Employer Branding in a Crisis

When a crisis of trust hits the organization, the public relations machinery swings into top gear and tries to tame the media before they go on a rampage. In this mayhem, it is easy to forget that the bruises and dents also affect the employer brand. The most valuable employees of the organization may worry about future prospects and jump ship. Potential candidates may think harder before joining the firm. I was with a food and beverage company during such a controversy. That crisis taught me powerful lessons on how to protect the employer brand during a crisis. Leaders need to address this from two perspectives – the head and the heart.
Use facts to deal with emotions : Leverage the social media and not just the traditional: Employees often get the bad news from the business press and now, much more likely, from their social media channel. According to Nielsen, “During the daytime, Facebook has a reach comparable to or exceeding the four TV networks measured. For consumers ages 25-34, for instance, Facebook added up to an incremental 41% reach to the TV networks during the day.” No online spats please: Remind employees to not pick fights with detractors online. Share your facts not emotions.
Internal communication matters: Create a separate team to manage communication with employees. Arm them with facts and a few data points that they can remember while responding to any queries they might get from friends and family.
Reach out to stakeholder groups: Connect with search firms, placement coordinators at educational institutes and potential employees and ask for their help and advice. A major soft drink manufacturer had leveraged their ex-employees and asked for their help in dealing with a PR crisis.
Be transparent: In a connected world, the truth will emerge faster than we think. Let the communication be candid and transparent. That builds trust more than evading and dodging.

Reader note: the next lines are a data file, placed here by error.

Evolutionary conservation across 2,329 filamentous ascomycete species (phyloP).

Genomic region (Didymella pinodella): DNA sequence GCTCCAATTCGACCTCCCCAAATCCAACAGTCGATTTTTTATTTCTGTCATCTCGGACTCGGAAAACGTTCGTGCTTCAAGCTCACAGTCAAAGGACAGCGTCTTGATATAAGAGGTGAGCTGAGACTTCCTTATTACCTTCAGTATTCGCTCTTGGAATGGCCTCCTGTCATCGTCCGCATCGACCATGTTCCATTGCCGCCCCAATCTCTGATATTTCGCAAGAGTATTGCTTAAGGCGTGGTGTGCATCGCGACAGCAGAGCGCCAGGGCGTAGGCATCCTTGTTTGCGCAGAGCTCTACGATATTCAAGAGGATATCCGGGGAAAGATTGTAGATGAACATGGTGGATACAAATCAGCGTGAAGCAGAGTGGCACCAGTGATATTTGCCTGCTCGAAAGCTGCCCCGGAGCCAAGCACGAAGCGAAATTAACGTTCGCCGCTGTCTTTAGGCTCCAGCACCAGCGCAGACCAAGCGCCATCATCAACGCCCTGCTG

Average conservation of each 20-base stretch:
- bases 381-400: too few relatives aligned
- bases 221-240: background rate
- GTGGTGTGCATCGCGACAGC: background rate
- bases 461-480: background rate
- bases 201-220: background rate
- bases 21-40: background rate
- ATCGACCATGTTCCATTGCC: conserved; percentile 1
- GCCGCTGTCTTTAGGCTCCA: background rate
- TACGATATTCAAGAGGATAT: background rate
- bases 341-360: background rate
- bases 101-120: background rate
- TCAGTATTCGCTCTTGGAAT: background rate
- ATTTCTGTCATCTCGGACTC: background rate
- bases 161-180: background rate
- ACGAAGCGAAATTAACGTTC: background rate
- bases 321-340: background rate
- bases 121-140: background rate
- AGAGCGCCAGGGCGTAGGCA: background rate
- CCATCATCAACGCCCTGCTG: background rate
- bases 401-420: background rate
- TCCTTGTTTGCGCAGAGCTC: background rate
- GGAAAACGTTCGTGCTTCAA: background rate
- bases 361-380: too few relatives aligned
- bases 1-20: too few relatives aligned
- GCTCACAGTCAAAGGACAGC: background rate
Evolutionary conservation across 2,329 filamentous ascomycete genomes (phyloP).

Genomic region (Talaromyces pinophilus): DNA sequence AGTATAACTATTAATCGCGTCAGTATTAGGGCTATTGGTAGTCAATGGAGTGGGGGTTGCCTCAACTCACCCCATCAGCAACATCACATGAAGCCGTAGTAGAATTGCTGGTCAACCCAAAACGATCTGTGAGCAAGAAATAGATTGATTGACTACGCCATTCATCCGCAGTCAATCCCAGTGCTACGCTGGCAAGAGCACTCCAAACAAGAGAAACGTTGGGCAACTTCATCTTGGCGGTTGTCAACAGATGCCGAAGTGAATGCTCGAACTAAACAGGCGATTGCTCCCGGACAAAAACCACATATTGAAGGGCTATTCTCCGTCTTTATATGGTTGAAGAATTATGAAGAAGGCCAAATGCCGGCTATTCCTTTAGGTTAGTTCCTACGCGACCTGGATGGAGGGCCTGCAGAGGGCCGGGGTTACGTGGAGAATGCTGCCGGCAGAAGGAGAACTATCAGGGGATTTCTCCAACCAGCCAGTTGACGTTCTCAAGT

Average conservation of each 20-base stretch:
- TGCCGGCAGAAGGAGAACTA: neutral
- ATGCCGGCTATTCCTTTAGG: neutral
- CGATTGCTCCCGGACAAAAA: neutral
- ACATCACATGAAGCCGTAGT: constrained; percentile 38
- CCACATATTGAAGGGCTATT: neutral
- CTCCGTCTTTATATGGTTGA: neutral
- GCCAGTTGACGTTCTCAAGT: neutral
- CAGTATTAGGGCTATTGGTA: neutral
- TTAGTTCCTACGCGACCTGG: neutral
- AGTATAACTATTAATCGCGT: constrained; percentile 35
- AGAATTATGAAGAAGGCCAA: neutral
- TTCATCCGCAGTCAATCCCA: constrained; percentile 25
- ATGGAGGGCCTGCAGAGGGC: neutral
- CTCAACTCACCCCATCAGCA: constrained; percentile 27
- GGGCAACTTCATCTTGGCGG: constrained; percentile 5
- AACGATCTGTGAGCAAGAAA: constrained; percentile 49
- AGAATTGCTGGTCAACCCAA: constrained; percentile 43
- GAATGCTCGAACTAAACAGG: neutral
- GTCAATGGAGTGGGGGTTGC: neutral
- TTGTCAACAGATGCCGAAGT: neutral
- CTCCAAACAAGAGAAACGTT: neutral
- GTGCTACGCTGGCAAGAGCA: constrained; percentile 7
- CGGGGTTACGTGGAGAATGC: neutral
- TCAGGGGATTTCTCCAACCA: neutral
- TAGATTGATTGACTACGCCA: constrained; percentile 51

Passing the feelings test : When the “employer” reaches out to the employee for help during a crisis, their relationship is put to test. If they have seen the leaders walk the talk, they would have more faith in the leaders than what they read in the media. They will then leverage their own network to defend the brand. If their previous experience of the employer has been negative, they will be indifferent and uninvolved at best. The employees’ passion while defending the organization is the most powerful and credible weapon during a crisis. We do not defend in public what we do not deeply care about.
The leadership needs to take charge of the fact based communication especially to the external world, but it is the credibility of the employees’ voice that has the ability to protect the employer brand. The employer brand needs an army of brand ambassadors – the employees whose emotional bank can see the employer through any crisis. Brands thrive on consumer advocacy. Employer brands need to earn the employee’s trust every day.
Do you think that internal employee related communications are a distraction during a crisis? Have you seen examples of leaders succeeding in handling a crisis successfully even when they have ignored the employee related communications.

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